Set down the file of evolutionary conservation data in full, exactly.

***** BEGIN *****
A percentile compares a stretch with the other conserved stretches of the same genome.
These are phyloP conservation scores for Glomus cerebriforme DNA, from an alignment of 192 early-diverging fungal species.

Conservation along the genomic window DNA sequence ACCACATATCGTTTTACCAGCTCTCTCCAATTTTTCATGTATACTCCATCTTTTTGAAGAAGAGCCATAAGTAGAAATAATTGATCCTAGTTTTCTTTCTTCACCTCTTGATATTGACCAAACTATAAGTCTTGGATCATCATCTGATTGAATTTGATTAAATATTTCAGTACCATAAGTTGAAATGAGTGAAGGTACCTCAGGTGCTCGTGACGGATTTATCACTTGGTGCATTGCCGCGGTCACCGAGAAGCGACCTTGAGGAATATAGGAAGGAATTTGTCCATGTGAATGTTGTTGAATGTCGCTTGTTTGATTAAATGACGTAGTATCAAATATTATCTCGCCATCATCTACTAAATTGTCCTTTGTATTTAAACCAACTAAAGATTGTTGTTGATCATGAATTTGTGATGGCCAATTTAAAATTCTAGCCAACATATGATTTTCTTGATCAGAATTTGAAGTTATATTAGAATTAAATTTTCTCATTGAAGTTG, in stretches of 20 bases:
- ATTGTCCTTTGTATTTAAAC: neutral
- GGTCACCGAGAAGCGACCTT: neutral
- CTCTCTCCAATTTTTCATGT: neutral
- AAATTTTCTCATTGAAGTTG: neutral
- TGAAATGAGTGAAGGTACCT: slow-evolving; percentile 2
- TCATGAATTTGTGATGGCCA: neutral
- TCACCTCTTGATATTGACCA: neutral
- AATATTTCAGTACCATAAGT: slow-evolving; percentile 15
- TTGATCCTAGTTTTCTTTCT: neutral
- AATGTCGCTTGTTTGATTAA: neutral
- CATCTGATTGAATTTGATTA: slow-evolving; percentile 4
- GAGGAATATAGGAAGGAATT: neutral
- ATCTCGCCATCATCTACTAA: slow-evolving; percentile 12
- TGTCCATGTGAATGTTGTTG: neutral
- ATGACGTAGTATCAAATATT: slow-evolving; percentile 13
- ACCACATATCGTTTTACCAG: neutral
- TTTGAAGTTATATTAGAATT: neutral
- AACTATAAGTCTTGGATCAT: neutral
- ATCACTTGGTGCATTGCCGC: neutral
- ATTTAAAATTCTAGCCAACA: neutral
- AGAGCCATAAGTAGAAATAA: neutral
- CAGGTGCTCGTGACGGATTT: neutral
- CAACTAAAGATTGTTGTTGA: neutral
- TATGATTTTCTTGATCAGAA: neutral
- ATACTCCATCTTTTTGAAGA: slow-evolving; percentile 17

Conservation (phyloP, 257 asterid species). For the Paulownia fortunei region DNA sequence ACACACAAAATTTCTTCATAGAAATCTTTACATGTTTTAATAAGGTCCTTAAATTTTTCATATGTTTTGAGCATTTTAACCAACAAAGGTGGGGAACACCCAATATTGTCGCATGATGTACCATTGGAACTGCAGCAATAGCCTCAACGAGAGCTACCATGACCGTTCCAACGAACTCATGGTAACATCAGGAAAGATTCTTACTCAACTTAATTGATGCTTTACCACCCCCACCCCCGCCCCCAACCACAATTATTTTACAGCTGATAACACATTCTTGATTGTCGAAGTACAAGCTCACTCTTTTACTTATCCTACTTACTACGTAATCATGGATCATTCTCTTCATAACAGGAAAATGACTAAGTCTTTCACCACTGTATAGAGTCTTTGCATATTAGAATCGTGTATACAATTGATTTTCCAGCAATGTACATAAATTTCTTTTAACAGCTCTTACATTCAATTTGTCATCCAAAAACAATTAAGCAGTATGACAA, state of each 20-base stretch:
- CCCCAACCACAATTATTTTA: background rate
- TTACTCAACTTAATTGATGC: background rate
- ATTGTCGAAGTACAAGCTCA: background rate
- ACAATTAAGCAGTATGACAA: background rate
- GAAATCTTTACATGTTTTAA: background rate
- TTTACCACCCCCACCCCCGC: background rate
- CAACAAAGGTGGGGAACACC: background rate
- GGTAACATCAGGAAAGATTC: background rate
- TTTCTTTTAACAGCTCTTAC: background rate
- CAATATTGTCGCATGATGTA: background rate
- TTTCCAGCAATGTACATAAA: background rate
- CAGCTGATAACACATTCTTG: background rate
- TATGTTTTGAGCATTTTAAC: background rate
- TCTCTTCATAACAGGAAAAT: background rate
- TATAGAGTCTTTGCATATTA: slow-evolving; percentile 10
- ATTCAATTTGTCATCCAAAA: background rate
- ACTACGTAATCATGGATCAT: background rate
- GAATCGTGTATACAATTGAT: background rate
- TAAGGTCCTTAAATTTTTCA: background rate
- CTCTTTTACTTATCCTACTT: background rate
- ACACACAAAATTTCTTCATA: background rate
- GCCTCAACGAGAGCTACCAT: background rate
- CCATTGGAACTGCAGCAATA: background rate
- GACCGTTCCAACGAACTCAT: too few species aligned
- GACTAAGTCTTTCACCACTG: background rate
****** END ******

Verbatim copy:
A percentile compares a stretch with the other conserved stretches of the same genome.
These are phyloP conservation scores for Glomus cerebriforme DNA, from an alignment of 192 early-diverging fungal species.

Conservation along the genomic window DNA sequence ACCACATATCGTTTTACCAGCTCTCTCCAATTTTTCATGTATACTCCATCTTTTTGAAGAAGAGCCATAAGTAGAAATAATTGATCCTAGTTTTCTTTCTTCACCTCTTGATATTGACCAAACTATAAGTCTTGGATCATCATCTGATTGAATTTGATTAAATATTTCAGTACCATAAGTTGAAATGAGTGAAGGTACCTCAGGTGCTCGTGACGGATTTATCACTTGGTGCATTGCCGCGGTCACCGAGAAGCGACCTTGAGGAATATAGGAAGGAATTTGTCCATGTGAATGTTGTTGAATGTCGCTTGTTTGATTAAATGACGTAGTATCAAATATTATCTCGCCATCATCTACTAAATTGTCCTTTGTATTTAAACCAACTAAAGATTGTTGTTGATCATGAATTTGTGATGGCCAATTTAAAATTCTAGCCAACATATGATTTTCTTGATCAGAATTTGAAGTTATATTAGAATTAAATTTTCTCATTGAAGTTG, in stretches of 20 bases:
- ATTGTCCTTTGTATTTAAAC: neutral
- GGTCACCGAGAAGCGACCTT: neutral
- CTCTCTCCAATTTTTCATGT: neutral
- AAATTTTCTCATTGAAGTTG: neutral
- TGAAATGAGTGAAGGTACCT: slow-evolving; percentile 2
- TCATGAATTTGTGATGGCCA: neutral
- TCACCTCTTGATATTGACCA: neutral
- AATATTTCAGTACCATAAGT: slow-evolving; percentile 15
- TTGATCCTAGTTTTCTTTCT: neutral
- AATGTCGCTTGTTTGATTAA: neutral
- CATCTGATTGAATTTGATTA: slow-evolving; percentile 4
- GAGGAATATAGGAAGGAATT: neutral
- ATCTCGCCATCATCTACTAA: slow-evolving; percentile 12
- TGTCCATGTGAATGTTGTTG: neutral
- ATGACGTAGTATCAAATATT: slow-evolving; percentile 13
- ACCACATATCGTTTTACCAG: neutral
- TTTGAAGTTATATTAGAATT: neutral
- AACTATAAGTCTTGGATCAT: neutral
- ATCACTTGGTGCATTGCCGC: neutral
- ATTTAAAATTCTAGCCAACA: neutral
- AGAGCCATAAGTAGAAATAA: neutral
- CAGGTGCTCGTGACGGATTT: neutral
- CAACTAAAGATTGTTGTTGA: neutral
- TATGATTTTCTTGATCAGAA: neutral
- ATACTCCATCTTTTTGAAGA: slow-evolving; percentile 17

Conservation (phyloP, 257 asterid species). For the Paulownia fortunei region DNA sequence ACACACAAAATTTCTTCATAGAAATCTTTACATGTTTTAATAAGGTCCTTAAATTTTTCATATGTTTTGAGCATTTTAACCAACAAAGGTGGGGAACACCCAATATTGTCGCATGATGTACCATTGGAACTGCAGCAATAGCCTCAACGAGAGCTACCATGACCGTTCCAACGAACTCATGGTAACATCAGGAAAGATTCTTACTCAACTTAATTGATGCTTTACCACCCCCACCCCCGCCCCCAACCACAATTATTTTACAGCTGATAACACATTCTTGATTGTCGAAGTACAAGCTCACTCTTTTACTTATCCTACTTACTACGTAATCATGGATCATTCTCTTCATAACAGGAAAATGACTAAGTCTTTCACCACTGTATAGAGTCTTTGCATATTAGAATCGTGTATACAATTGATTTTCCAGCAATGTACATAAATTTCTTTTAACAGCTCTTACATTCAATTTGTCATCCAAAAACAATTAAGCAGTATGACAA, state of each 20-base stretch:
- CCCCAACCACAATTATTTTA: background rate
- TTACTCAACTTAATTGATGC: background rate
- ATTGTCGAAGTACAAGCTCA: background rate
- ACAATTAAGCAGTATGACAA: background rate
- GAAATCTTTACATGTTTTAA: background rate
- TTTACCACCCCCACCCCCGC: background rate
- CAACAAAGGTGGGGAACACC: background rate
- GGTAACATCAGGAAAGATTC: background rate
- TTTCTTTTAACAGCTCTTAC: background rate
- CAATATTGTCGCATGATGTA: background rate
- TTTCCAGCAATGTACATAAA: background rate
- CAGCTGATAACACATTCTTG: background rate
- TATGTTTTGAGCATTTTAAC: background rate
- TCTCTTCATAACAGGAAAAT: background rate
- TATAGAGTCTTTGCATATTA: slow-evolving; percentile 10
- ATTCAATTTGTCATCCAAAA: background rate
- ACTACGTAATCATGGATCAT: background rate
- GAATCGTGTATACAATTGAT: background rate
- TAAGGTCCTTAAATTTTTCA: background rate
- CTCTTTTACTTATCCTACTT: background rate
- ACACACAAAATTTCTTCATA: background rate
- GCCTCAACGAGAGCTACCAT: background rate
- CCATTGGAACTGCAGCAATA: background rate
- GACCGTTCCAACGAACTCAT: too few species aligned
- GACTAAGTCTTTCACCACTG: background rate